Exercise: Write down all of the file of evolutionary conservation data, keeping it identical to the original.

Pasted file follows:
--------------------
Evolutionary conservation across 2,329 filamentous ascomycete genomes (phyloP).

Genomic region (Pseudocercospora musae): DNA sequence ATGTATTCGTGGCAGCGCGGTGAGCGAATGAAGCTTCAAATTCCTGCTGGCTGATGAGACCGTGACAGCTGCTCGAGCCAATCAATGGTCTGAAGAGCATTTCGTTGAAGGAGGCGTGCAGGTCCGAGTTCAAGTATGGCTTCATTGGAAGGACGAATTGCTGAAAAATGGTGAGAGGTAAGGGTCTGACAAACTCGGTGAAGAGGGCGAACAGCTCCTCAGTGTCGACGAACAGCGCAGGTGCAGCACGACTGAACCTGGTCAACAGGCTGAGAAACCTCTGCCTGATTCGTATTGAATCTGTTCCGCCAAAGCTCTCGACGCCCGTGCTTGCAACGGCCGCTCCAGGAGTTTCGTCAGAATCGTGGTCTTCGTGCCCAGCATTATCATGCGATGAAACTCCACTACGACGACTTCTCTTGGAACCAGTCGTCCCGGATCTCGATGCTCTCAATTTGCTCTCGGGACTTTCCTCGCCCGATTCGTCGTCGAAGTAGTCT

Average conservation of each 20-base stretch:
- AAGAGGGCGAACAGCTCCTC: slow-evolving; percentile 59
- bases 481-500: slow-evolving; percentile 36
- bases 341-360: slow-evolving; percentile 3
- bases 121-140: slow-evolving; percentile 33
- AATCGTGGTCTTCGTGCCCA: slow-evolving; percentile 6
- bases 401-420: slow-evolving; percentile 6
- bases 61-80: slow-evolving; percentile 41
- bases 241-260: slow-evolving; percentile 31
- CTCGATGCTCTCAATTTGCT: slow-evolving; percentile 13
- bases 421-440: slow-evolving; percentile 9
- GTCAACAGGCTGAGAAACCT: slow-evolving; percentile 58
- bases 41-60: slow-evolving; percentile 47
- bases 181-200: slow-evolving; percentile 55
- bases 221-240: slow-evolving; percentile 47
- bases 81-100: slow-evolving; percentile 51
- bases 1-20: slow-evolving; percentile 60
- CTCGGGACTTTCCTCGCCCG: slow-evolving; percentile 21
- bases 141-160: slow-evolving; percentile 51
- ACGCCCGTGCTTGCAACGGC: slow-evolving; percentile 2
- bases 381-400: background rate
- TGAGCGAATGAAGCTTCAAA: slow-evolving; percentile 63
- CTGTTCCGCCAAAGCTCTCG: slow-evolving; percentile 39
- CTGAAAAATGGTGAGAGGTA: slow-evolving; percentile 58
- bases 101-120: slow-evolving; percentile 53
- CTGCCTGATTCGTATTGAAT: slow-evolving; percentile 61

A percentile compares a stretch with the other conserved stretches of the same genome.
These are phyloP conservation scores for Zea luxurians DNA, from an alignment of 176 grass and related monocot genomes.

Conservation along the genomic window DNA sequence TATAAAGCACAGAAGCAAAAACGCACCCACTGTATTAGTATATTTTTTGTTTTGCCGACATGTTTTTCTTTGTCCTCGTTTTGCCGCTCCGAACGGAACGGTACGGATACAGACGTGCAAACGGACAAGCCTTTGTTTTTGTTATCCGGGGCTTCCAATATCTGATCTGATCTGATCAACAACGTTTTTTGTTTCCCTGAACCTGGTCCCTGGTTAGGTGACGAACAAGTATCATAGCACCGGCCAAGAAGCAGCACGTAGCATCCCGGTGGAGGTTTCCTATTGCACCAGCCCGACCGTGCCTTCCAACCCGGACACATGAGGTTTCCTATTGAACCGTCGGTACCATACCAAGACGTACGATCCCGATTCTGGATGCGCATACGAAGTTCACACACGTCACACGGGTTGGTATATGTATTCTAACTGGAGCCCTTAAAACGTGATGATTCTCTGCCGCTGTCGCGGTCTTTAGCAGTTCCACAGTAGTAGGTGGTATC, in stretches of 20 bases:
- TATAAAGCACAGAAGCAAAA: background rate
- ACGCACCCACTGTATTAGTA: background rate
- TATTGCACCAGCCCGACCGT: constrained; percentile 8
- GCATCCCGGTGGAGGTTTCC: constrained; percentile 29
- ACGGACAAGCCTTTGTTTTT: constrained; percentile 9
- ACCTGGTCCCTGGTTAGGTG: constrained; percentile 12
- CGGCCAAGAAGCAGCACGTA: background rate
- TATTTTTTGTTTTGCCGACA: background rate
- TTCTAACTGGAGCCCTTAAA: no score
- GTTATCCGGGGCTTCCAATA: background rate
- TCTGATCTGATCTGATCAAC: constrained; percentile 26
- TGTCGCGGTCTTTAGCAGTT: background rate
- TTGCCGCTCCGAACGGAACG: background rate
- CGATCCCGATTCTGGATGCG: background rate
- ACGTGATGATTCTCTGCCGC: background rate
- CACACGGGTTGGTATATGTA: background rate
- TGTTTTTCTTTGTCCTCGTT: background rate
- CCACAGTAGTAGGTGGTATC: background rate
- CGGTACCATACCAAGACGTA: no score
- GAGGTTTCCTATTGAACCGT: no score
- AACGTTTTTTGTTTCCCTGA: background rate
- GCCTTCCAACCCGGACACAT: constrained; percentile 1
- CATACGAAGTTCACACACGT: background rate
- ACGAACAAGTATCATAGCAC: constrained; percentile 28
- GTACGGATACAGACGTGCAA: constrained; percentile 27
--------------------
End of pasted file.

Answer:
Evolutionary conservation across 2,329 filamentous ascomycete genomes (phyloP).

Genomic region (Pseudocercospora musae): DNA sequence ATGTATTCGTGGCAGCGCGGTGAGCGAATGAAGCTTCAAATTCCTGCTGGCTGATGAGACCGTGACAGCTGCTCGAGCCAATCAATGGTCTGAAGAGCATTTCGTTGAAGGAGGCGTGCAGGTCCGAGTTCAAGTATGGCTTCATTGGAAGGACGAATTGCTGAAAAATGGTGAGAGGTAAGGGTCTGACAAACTCGGTGAAGAGGGCGAACAGCTCCTCAGTGTCGACGAACAGCGCAGGTGCAGCACGACTGAACCTGGTCAACAGGCTGAGAAACCTCTGCCTGATTCGTATTGAATCTGTTCCGCCAAAGCTCTCGACGCCCGTGCTTGCAACGGCCGCTCCAGGAGTTTCGTCAGAATCGTGGTCTTCGTGCCCAGCATTATCATGCGATGAAACTCCACTACGACGACTTCTCTTGGAACCAGTCGTCCCGGATCTCGATGCTCTCAATTTGCTCTCGGGACTTTCCTCGCCCGATTCGTCGTCGAAGTAGTCT

Average conservation of each 20-base stretch:
- AAGAGGGCGAACAGCTCCTC: slow-evolving; percentile 59
- bases 481-500: slow-evolving; percentile 36
- bases 341-360: slow-evolving; percentile 3
- bases 121-140: slow-evolving; percentile 33
- AATCGTGGTCTTCGTGCCCA: slow-evolving; percentile 6
- bases 401-420: slow-evolving; percentile 6
- bases 61-80: slow-evolving; percentile 41
- bases 241-260: slow-evolving; percentile 31
- CTCGATGCTCTCAATTTGCT: slow-evolving; percentile 13
- bases 421-440: slow-evolving; percentile 9
- GTCAACAGGCTGAGAAACCT: slow-evolving; percentile 58
- bases 41-60: slow-evolving; percentile 47
- bases 181-200: slow-evolving; percentile 55
- bases 221-240: slow-evolving; percentile 47
- bases 81-100: slow-evolving; percentile 51
- bases 1-20: slow-evolving; percentile 60
- CTCGGGACTTTCCTCGCCCG: slow-evolving; percentile 21
- bases 141-160: slow-evolving; percentile 51
- ACGCCCGTGCTTGCAACGGC: slow-evolving; percentile 2
- bases 381-400: background rate
- TGAGCGAATGAAGCTTCAAA: slow-evolving; percentile 63
- CTGTTCCGCCAAAGCTCTCG: slow-evolving; percentile 39
- CTGAAAAATGGTGAGAGGTA: slow-evolving; percentile 58
- bases 101-120: slow-evolving; percentile 53
- CTGCCTGATTCGTATTGAAT: slow-evolving; percentile 61

A percentile compares a stretch with the other conserved stretches of the same genome.
These are phyloP conservation scores for Zea luxurians DNA, from an alignment of 176 grass and related monocot genomes.

Conservation along the genomic window DNA sequence TATAAAGCACAGAAGCAAAAACGCACCCACTGTATTAGTATATTTTTTGTTTTGCCGACATGTTTTTCTTTGTCCTCGTTTTGCCGCTCCGAACGGAACGGTACGGATACAGACGTGCAAACGGACAAGCCTTTGTTTTTGTTATCCGGGGCTTCCAATATCTGATCTGATCTGATCAACAACGTTTTTTGTTTCCCTGAACCTGGTCCCTGGTTAGGTGACGAACAAGTATCATAGCACCGGCCAAGAAGCAGCACGTAGCATCCCGGTGGAGGTTTCCTATTGCACCAGCCCGACCGTGCCTTCCAACCCGGACACATGAGGTTTCCTATTGAACCGTCGGTACCATACCAAGACGTACGATCCCGATTCTGGATGCGCATACGAAGTTCACACACGTCACACGGGTTGGTATATGTATTCTAACTGGAGCCCTTAAAACGTGATGATTCTCTGCCGCTGTCGCGGTCTTTAGCAGTTCCACAGTAGTAGGTGGTATC, in stretches of 20 bases:
- TATAAAGCACAGAAGCAAAA: background rate
- ACGCACCCACTGTATTAGTA: background rate
- TATTGCACCAGCCCGACCGT: constrained; percentile 8
- GCATCCCGGTGGAGGTTTCC: constrained; percentile 29
- ACGGACAAGCCTTTGTTTTT: constrained; percentile 9
- ACCTGGTCCCTGGTTAGGTG: constrained; percentile 12
- CGGCCAAGAAGCAGCACGTA: background rate
- TATTTTTTGTTTTGCCGACA: background rate
- TTCTAACTGGAGCCCTTAAA: no score
- GTTATCCGGGGCTTCCAATA: background rate
- TCTGATCTGATCTGATCAAC: constrained; percentile 26
- TGTCGCGGTCTTTAGCAGTT: background rate
- TTGCCGCTCCGAACGGAACG: background rate
- CGATCCCGATTCTGGATGCG: background rate
- ACGTGATGATTCTCTGCCGC: background rate
- CACACGGGTTGGTATATGTA: background rate
- TGTTTTTCTTTGTCCTCGTT: background rate
- CCACAGTAGTAGGTGGTATC: background rate
- CGGTACCATACCAAGACGTA: no score
- GAGGTTTCCTATTGAACCGT: no score
- AACGTTTTTTGTTTCCCTGA: background rate
- GCCTTCCAACCCGGACACAT: constrained; percentile 1
- CATACGAAGTTCACACACGT: background rate
- ACGAACAAGTATCATAGCAC: constrained; percentile 28
- GTACGGATACAGACGTGCAA: constrained; percentile 27